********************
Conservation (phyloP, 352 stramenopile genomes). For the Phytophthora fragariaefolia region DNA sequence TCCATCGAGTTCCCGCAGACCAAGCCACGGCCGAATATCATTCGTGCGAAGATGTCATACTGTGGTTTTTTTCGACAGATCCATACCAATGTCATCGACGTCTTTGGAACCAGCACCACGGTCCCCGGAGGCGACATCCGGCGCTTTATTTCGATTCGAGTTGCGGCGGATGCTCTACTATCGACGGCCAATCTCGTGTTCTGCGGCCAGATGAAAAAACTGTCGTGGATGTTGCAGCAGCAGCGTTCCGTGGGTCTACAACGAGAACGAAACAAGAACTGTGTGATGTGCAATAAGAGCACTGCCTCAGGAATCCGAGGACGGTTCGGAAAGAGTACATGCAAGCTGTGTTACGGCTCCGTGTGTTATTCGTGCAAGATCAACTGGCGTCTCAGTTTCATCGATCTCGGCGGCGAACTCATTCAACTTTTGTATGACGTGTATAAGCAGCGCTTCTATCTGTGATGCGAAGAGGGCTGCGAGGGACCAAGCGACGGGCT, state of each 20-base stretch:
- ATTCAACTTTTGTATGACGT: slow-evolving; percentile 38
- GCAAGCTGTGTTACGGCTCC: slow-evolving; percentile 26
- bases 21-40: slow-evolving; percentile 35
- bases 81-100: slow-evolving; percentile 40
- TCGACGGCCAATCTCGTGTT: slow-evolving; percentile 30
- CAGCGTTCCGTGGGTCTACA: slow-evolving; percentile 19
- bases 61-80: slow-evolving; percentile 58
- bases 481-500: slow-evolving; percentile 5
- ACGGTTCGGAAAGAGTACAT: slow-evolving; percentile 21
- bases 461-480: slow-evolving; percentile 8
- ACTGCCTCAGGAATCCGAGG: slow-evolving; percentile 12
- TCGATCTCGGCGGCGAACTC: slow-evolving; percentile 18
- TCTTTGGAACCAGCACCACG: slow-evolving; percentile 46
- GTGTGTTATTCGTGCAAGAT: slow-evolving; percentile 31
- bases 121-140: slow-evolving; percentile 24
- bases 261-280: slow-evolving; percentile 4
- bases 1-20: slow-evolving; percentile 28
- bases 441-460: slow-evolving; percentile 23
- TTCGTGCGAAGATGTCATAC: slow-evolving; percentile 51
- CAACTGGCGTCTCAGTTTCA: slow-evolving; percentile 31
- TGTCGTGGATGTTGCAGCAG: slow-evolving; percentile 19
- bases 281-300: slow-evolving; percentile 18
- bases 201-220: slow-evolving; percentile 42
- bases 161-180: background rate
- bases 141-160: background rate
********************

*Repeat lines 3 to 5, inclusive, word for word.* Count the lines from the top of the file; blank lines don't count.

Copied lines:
- GCAAGCTGTGTTACGGCTCC: slow-evolving; percentile 26
- bases 21-40: slow-evolving; percentile 35
- bases 81-100: slow-evolving; percentile 40